So, you’ve got talent, skill and confidence – it’s not enough
Two men sat talking quietly in a corner of SA’s team room in Potchefstroom in the days before the start of the Test series against Bangladesh in September 2017.
Actually, only one of them was talking – earnestly, eyes wide, using his hands, making points solidly. His name was Linda Zondi.
The other man listened intently, his chin tucked, his brow prominent, his eyes soft, keeping himself open to what he was hearing. His name was Wiaan Mulder.
Probably Zondi was explaining to Mulder what he had to do to be a significant part of the conversation at selection meetings.
Mulder was in Potch as cover but Wayne Parnell passed a fitness test and stayed in the squad. Not that that mattered much in those heady times.
Aiden Markram and Andile Phehlukwayo made their debuts in that match, which marked the start of Ottis Gibson’s tenure as SA’s coach and, on the first day, the end of Haroon Lorgat’s time as Cricket South Africa’s chief executive.
Dean Elgar was dismissed a solitary run short of a double century. At least he was afforded the dignity of being caught at midwicket – Markram was run out three shy of a century. Hashim Amla’s 137 was his first 100 in 14 completed innings.
There was a lot going on but none of it involved Mulder. Not at that level anyway. He had gone to Potch having taken 4/70 and scored 79 for the Lions against the Warriors at the Wanderers days before, and he went back to Joburg to make an undefeated 127 and claim a wicket in each innings against the Titans.
In 10 first-class matches that season he would score 531 runs in 14 innings at an average of 53.10, and take 23 wickets at 29.04.
He would play his first game in an SA shirt the next month in the one-day series against the Bangladeshis. After eight ODIs he has yet to score 20, though he has been not out three times. He has conceded less than a run a ball four times and blooped to double figures once, and only once taken more than one wicket.
Those numbers might have been more impressive, or at least more representative of Mulder’s shimmering potential, had he not been taken down by an ankle injury just more than a year after his chat with Zondi.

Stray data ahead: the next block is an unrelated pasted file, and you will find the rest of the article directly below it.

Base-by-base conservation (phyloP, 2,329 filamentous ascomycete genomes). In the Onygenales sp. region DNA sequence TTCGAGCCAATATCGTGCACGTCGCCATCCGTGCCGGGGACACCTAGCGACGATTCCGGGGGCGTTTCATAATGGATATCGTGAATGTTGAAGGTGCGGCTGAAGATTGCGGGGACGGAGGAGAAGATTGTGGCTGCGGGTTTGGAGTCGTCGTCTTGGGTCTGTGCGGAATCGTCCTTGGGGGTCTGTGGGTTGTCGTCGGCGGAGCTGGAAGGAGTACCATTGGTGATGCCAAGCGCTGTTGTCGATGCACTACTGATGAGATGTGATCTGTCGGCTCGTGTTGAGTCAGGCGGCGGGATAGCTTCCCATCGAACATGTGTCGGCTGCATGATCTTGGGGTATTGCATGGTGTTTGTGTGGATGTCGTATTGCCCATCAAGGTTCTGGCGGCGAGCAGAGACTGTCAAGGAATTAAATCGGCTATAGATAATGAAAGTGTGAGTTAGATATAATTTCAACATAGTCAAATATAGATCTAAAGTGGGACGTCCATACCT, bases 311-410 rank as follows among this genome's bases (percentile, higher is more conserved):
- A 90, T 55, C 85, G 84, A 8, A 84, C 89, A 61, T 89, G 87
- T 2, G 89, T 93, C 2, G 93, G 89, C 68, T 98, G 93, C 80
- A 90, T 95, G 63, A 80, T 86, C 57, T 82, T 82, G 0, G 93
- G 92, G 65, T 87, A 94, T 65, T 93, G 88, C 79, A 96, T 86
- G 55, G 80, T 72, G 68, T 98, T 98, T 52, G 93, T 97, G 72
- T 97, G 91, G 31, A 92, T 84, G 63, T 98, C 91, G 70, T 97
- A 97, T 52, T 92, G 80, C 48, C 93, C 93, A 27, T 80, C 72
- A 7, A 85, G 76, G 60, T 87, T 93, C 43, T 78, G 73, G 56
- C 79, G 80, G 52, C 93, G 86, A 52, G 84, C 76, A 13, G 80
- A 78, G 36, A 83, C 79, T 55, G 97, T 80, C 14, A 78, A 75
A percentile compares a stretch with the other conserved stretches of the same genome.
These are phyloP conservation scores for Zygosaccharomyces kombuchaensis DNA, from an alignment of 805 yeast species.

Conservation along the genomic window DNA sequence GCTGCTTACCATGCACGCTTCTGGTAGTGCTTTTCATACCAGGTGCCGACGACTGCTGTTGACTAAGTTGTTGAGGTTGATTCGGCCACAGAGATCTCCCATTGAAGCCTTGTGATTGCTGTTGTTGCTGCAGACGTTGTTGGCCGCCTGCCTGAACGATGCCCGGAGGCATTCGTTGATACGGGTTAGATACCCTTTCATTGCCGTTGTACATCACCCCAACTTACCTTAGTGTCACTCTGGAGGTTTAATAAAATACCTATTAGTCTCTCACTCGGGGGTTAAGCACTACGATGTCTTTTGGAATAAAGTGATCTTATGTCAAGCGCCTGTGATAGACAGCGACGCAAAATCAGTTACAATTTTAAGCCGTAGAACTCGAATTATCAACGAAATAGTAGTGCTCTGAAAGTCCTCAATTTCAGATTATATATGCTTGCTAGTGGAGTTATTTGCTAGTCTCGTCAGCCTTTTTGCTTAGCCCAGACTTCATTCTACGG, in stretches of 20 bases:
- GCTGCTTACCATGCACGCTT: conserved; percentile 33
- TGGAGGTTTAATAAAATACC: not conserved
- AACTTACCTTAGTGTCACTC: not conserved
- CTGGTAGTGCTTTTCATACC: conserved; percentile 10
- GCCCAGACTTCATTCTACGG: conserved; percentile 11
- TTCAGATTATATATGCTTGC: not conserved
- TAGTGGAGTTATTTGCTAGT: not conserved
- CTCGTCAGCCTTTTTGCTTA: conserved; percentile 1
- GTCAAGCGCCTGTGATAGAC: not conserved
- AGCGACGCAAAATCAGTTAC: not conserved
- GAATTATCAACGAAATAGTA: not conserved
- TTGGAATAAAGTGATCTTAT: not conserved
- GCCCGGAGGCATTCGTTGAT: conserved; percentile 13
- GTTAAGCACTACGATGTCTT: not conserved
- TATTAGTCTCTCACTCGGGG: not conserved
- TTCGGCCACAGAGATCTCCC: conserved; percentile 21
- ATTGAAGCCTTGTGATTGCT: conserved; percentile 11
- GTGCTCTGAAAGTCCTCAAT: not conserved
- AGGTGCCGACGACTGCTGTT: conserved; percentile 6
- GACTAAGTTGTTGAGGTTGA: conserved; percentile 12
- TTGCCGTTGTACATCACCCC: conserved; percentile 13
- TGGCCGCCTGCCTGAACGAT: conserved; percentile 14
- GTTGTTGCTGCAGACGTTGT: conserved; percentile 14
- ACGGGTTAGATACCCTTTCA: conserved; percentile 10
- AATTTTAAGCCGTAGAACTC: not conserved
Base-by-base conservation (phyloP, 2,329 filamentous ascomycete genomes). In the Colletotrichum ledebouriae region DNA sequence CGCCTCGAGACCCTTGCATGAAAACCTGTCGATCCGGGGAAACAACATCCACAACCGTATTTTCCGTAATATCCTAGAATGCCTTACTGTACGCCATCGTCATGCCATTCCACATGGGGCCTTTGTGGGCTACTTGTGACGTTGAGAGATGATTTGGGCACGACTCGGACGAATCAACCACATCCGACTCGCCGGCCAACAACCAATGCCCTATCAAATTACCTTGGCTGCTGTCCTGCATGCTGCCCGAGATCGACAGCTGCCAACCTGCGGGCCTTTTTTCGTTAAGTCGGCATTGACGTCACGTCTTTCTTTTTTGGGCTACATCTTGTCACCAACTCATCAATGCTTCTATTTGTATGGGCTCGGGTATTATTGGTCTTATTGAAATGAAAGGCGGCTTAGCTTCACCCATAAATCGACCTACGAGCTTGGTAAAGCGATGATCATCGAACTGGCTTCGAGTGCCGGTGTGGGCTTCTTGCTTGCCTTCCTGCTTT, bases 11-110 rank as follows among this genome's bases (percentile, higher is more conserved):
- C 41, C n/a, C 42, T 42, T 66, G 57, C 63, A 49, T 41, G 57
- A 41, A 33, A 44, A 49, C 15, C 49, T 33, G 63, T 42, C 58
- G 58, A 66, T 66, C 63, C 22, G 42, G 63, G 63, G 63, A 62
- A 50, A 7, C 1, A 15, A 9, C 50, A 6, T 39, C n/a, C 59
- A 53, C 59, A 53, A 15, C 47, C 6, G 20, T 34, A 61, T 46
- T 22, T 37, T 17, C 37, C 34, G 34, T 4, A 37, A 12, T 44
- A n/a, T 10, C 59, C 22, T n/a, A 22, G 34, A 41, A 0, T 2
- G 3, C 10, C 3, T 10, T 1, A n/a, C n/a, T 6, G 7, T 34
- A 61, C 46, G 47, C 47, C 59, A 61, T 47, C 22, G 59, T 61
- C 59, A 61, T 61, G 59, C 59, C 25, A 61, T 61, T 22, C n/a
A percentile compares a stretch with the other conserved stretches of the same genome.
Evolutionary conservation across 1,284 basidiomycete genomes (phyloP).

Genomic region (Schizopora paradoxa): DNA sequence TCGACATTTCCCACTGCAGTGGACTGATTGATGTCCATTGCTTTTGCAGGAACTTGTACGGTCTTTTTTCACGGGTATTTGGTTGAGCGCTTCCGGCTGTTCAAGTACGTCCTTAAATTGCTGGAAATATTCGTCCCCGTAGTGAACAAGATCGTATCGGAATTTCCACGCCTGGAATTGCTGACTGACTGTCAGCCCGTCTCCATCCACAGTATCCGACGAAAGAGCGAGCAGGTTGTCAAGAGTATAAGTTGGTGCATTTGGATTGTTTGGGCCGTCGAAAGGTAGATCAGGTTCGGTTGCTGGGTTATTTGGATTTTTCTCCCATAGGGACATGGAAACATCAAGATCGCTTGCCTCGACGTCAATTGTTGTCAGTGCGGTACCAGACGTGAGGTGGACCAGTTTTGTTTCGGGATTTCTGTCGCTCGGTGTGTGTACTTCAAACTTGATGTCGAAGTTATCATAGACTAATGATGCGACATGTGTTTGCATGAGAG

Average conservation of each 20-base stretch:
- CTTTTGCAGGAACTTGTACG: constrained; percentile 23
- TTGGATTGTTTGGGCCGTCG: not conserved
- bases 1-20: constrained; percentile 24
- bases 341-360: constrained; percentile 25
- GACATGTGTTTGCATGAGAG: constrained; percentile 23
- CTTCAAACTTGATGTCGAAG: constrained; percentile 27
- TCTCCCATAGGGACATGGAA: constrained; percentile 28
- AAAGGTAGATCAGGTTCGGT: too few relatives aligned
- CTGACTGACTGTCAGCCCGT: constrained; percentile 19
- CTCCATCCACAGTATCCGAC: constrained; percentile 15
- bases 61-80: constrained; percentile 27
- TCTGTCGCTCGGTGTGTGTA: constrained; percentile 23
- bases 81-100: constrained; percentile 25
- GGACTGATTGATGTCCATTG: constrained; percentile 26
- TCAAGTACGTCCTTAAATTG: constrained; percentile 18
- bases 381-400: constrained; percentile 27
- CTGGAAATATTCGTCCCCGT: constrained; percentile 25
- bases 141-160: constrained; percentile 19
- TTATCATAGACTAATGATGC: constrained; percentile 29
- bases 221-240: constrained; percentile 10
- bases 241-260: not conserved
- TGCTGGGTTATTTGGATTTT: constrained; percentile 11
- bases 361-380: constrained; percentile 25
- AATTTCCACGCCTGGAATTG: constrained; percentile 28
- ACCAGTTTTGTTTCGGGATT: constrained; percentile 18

He was part of the squad for the Test series against Australia in March 2018 but didn’t crack the nod. He’s been back in action in January, and has scored 194 runs – 146 of them in one innings – in four first-class innings for the Lions and taken 10 wickets at 22.70.
Mulder returned to the international scene in the fifth and deciding ODI in SA’s series against Pakistan at Newlands last month.
But here’s the number that sticks more than all the others: Mulder won’t be 21 until February 19.
How many cricket matches had you played two weeks before you reached your majority, never mind for SA?
Mulder has packed plenty of cricket into his young life; 148 games of the stuff since he opened the batting for Gauteng against North West in an under-13 showdown in East London in December 2011.
That he was on Thursday picked in the squad for the two Test against Sri Lanka is just another point on his journey through cricket, a path that could yet go any and every which way.
Theunis de Bruyn, who is six years older than Mulder and has played 73 more games since his provincial under-13 days, could tell the younger man a cautionary tale.
After struggling through the Test series against Pakistan De Bruyn has retained his place for the Lankan rubber. But he must know, having gone six innings without reaching 50, all of them played on SA’s unreasonable surfaces, that the axe glints above his neck.
Lungi Ngidi, not quite 23 and on his way back from a knee injury, is not in the mix this time – not least to give him more time to return to full fitness for the World Cup. So his tally of games is stuck on 164.
But Faf du Plessis has been returned to active duty after his overrate ban for the third Test against Pakistan and being rested for the last two T20s.
When he puts on his blazer and walks to the middle for the toss at Kingsmead on Wednesday he will be ready to play in his 753rd cricket match.
Making a career in cricket as a player is about so much more than talent, skill and confidence. It’s also about commitment, tenacity and fight. And about the privilege of being able to pursue that career when the real world would prefer that you grow up and get a proper job.
It’s easy to sneer at those who are paid obscene amounts and deluged with undeserved admiration merely for playing a game well. But there’s a lot we don’t know.
Like what exactly you hear when you sit, listening intently, your chin tucked, your brow prominent, your eyes soft, keeping yourself open for a signal that maybe, if you tick all the boxes, you will be given an opportunity to show what you’ve got.
Good luck, Mr Mulder. And happy birthday for February 19...